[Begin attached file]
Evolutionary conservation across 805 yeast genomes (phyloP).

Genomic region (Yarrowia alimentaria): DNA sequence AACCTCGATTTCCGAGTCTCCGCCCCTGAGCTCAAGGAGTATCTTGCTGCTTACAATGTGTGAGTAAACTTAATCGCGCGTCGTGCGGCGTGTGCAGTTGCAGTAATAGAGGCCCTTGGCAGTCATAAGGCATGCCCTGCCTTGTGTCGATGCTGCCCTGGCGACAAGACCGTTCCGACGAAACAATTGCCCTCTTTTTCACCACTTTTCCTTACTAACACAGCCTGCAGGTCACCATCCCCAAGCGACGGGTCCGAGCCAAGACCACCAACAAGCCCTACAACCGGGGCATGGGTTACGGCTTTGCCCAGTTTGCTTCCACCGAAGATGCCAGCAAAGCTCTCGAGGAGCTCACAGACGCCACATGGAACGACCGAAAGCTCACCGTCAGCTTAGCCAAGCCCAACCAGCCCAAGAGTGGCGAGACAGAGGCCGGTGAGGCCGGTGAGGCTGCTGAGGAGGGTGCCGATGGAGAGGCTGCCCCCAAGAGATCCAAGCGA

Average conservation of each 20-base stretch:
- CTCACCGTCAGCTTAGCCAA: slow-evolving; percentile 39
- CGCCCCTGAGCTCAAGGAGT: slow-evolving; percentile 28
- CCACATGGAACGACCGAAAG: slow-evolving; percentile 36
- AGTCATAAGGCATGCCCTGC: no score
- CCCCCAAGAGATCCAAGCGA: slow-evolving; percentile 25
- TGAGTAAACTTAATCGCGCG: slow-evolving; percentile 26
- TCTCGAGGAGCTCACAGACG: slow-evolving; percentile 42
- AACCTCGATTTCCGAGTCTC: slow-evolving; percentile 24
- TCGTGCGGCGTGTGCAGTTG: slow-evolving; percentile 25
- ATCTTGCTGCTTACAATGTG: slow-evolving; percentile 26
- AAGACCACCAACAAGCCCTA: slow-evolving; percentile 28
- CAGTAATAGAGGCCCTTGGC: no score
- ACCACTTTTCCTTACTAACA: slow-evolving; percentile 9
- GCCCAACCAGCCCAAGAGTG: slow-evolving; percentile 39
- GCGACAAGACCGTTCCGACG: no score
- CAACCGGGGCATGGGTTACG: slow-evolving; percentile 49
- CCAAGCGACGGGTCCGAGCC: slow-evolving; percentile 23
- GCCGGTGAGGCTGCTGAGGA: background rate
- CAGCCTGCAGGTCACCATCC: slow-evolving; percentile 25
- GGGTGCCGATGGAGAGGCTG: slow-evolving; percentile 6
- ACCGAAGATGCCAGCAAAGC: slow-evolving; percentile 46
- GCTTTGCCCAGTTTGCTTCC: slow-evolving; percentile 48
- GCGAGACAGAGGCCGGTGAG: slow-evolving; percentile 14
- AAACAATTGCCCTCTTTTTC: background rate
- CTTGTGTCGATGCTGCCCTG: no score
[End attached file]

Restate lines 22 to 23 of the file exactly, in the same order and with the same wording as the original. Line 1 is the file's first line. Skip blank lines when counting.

- CAGCCTGCAGGTCACCATCC: slow-evolving; percentile 25
- GGGTGCCGATGGAGAGGCTG: slow-evolving; percentile 6